The letter arrived last fall, delivered to the Penn State
football offices in the days following the Nittany Lions'
embarrassing 38-7 loss to Ohio State in Columbus. It was
addressed to sophomore running back Curtis Enis, an Ohio native
who had worked himself into an emotional frenzy for the game and
then rushed for just 34 yards on 11 carries. "I choked," he had
said after the defeat, flogging himself much too hard. Then came
the letter, mixed in with a batch of autograph requests. In his
short life Enis has endured academic uncertainty, athletic
failure and the sting of racial taunting. But the words in the
letter shook him more than he could have imagined.
You suck. We wouldn't want you at Ohio State, anyway.
There was no signature and no return address. Enis could have
chucked the letter on the spot. He could have burned it to show
his disgust, but he kept it. He took it home to his State
College apartment, where it sat for nearly a year, words of
disdain worth transforming into motivation. Last Friday he
packed the letter in his overnight bag and went to the hotel
where Penn State players sleep on the night before home games.
On Saturday afternoon he took the letter to Beaver Stadium for
the rematch with Ohio State, a game with huge implications in
the Big Ten and national championship races. Before he put on
his uniform, Enis pulled out the letter, read it one last time
and then tore it into small pieces and threw it away.
The beauty of college football is that for all its stodgy
reliance on tradition (golden helmets, "between the hedges" and
Old Oaken Buckets ad nauseam), the sport roils with change.
Notre Dame can be really bad. Florida can go to Baton Rouge and
lose. And in one year Penn State can grow up, the same players
can be completely different.
October 19, 1997
In last year's game in Columbus, the Nittany Lions' Brandon
Short was a redshirt freshman linebacker who spent the afternoon
on the griddle side of Ohio State tackle Orlando Pace's
pancakes. "I had no idea what I was getting into," he says. Last
Saturday, with Pace now wearing a St. Louis Rams uniform, Short
had seven tackles (two for losses), an interception and half a
A year ago Mike McQueary was a junior backup quarterback, a
carrot-topped hometown kid from State College whose high school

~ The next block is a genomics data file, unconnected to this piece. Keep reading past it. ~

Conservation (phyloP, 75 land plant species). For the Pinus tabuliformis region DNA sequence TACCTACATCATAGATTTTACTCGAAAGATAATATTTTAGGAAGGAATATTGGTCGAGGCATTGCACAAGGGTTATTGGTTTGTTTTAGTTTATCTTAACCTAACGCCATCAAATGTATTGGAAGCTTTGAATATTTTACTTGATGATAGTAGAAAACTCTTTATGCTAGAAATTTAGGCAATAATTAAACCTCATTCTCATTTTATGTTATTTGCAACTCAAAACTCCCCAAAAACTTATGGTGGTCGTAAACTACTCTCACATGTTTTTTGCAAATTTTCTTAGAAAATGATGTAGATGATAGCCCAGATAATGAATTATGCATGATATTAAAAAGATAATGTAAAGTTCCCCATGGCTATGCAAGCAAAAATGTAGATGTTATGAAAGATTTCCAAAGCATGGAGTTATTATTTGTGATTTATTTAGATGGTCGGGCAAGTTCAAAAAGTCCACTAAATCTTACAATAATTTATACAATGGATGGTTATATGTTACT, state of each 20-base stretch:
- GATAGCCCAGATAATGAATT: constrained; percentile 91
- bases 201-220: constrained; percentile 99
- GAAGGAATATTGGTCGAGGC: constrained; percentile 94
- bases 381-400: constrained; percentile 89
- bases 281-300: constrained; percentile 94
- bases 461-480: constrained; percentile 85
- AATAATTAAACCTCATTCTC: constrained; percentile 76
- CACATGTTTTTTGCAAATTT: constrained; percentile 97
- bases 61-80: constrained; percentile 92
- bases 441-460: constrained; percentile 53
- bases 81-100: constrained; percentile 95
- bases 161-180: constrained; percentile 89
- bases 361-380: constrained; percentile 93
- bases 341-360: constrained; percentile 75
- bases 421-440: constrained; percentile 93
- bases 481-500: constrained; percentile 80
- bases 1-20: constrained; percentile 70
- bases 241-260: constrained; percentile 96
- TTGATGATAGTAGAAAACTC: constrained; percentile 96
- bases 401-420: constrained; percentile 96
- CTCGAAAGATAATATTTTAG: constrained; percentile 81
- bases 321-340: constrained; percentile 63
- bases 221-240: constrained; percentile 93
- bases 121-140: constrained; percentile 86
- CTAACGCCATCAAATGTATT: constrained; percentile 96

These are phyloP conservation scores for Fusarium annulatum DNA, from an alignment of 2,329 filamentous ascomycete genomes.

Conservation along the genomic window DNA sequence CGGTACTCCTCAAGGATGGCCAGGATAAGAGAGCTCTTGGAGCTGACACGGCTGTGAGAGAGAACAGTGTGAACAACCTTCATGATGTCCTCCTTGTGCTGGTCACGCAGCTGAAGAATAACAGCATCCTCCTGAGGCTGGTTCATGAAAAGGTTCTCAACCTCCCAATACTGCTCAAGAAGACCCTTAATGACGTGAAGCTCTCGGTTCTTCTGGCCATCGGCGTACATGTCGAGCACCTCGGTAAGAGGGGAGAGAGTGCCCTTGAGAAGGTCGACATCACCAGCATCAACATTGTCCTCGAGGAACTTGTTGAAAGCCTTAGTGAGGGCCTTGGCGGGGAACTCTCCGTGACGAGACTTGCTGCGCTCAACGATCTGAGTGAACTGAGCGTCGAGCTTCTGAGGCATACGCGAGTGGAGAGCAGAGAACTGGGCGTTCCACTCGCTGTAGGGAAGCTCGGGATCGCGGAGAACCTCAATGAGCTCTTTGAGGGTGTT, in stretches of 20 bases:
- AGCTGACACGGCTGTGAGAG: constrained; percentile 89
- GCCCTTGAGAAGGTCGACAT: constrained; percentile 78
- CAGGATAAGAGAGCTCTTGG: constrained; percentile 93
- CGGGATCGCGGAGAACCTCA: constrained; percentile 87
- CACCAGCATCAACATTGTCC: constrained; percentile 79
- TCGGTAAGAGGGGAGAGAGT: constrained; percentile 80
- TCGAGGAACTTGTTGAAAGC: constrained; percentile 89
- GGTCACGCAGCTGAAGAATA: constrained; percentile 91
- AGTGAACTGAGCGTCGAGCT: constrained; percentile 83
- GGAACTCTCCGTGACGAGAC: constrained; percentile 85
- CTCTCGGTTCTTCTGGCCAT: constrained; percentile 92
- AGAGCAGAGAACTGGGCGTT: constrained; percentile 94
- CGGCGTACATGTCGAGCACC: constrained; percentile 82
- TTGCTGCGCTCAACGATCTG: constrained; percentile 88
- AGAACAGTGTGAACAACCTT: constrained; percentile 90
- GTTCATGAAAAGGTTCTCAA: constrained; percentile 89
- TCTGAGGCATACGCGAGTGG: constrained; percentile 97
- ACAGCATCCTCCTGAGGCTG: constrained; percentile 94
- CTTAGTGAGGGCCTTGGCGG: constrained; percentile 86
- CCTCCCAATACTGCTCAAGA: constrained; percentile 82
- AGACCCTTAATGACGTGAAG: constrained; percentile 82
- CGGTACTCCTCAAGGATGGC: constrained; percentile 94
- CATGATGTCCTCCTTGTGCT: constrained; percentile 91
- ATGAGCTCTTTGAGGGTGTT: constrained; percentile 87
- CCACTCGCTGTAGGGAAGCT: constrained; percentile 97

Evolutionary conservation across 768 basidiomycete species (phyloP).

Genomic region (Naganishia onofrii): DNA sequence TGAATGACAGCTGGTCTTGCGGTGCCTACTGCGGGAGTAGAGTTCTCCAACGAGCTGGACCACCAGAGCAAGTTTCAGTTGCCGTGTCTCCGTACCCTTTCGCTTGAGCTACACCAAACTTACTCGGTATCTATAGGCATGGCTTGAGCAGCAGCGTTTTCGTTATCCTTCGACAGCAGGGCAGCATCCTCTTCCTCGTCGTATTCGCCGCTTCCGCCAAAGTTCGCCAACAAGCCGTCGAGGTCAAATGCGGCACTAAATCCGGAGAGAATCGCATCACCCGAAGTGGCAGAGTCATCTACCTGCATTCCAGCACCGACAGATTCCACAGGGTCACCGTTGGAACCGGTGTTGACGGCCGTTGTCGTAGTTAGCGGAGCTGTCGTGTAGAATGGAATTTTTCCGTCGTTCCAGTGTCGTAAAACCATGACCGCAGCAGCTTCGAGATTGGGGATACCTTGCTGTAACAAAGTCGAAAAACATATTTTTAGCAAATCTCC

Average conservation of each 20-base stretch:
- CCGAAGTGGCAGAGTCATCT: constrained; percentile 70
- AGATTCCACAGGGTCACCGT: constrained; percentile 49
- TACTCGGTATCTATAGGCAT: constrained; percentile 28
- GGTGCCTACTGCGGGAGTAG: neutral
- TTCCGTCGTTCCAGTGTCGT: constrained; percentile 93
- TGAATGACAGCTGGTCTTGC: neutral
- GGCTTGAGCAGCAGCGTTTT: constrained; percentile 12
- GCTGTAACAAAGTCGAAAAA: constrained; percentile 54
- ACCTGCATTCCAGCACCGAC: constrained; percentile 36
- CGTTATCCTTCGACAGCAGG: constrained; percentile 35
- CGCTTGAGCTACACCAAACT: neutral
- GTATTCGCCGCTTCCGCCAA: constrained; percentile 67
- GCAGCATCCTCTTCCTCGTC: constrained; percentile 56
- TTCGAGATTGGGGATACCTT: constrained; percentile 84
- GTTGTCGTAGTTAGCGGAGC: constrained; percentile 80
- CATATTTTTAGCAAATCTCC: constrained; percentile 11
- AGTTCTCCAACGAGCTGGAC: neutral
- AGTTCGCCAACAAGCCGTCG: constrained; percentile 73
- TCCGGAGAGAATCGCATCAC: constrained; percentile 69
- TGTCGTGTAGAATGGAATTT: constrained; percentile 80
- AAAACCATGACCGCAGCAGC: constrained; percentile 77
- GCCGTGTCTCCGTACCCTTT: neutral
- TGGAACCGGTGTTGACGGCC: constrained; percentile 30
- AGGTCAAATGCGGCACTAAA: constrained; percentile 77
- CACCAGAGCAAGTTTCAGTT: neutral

buddies were convinced he would never play for Penn State when
it really counted. After beginning this season as the starter
and easily winning four times, McQueary survived the toughest
game of his life last Saturday, getting tagged so often that he
ended the afternoon with a ringing headache and a sprained
thumb. But McQueary endured and guided Penn State 86 yards in
the fourth quarter for the winning touchdown. "Just decided to
let it go and stop worrying about making a mistake," he said
Last fall Penn State wideout Joe Jurevicius was jailed by Ohio
State All-America defensive back Shawn Springs and held to a
single catch. Last Saturday he caught five passes for 59 yards
and blocked ferociously. "I've been taking shots in the Ohio
papers for a year, 'overrated receiver' and all that,"
Jurevicius said. "Bragging's on the Pennsylvania side now."
They all learned something from the beating they took last year,
but none learned more than Enis. He scored the winning touchdown
in Penn State's 31-27 victory last Saturday, bolting up the
right hash mark off a sweep from 26 yards out with 10:31 to play
and leaving much of the record crowd of 97,282 apoplectic. On
three subsequent possessions Ohio State failed to retake the
lead, leaving Enis to finish the Buckeyes with four killing runs
for a total of 36 yards in the final 2:24. As darkness descended
on the stadium, McQueary took a knee on the Ohio State five, and
Penn State students heaved a blizzard of soft drink cups into
the air while shouting the obligatory "We're Number 1!" Their
chant would become prophetic hours later with LSU's upset of
top-ranked Florida (page 36).
Flush with their biggest win since 1994, when the Lions went
12-0 and finished second in the polls to 13-0 Nebraska, Penn
State players rushed into their locker room in celebration. They
had known the stakes--on the Monday before the game, coach Joe
Paterno had told them, "This week you'll find out if you're a
good team"--but few of them knew just how badly Enis wanted to
win. In the postgame euphoria he surprised his teammates when he
stood on a stool in the middle of the locker room and, with
tears streaming down his cheeks and his voice cracking, yelled
to them, "I want you guys to know that this game meant so much
to me." Moments later he sat behind a podium at a press
conference and cried there too.
Before last year's game against the Buckeyes, the first of
Enis's college career on Ohio soil, he had said it was the
biggest game of his life, and he had played as if overwhelmed by
that truth (and overwhelmed, to be fair, by a brutal Ohio State
front four, three of whom were seniors). "Curtis is a very
emotional guy," Paterno said before this year's game. "Sometimes
he blurts out things that don't do him a lot of good." But in
the week leading to this year's game Enis throttled his emotions
so thoroughly that he seemed detached. His customary Yessirs and
Nosirs were delivered in clipped monotones, with lifeless eyes.
He built a cocoon and lived in it. Practice, study, eat. Regular
week. From his self-imposed distance, he saw the pressure
building again. Number 2 versus No. 7. Rose Bowl on the line.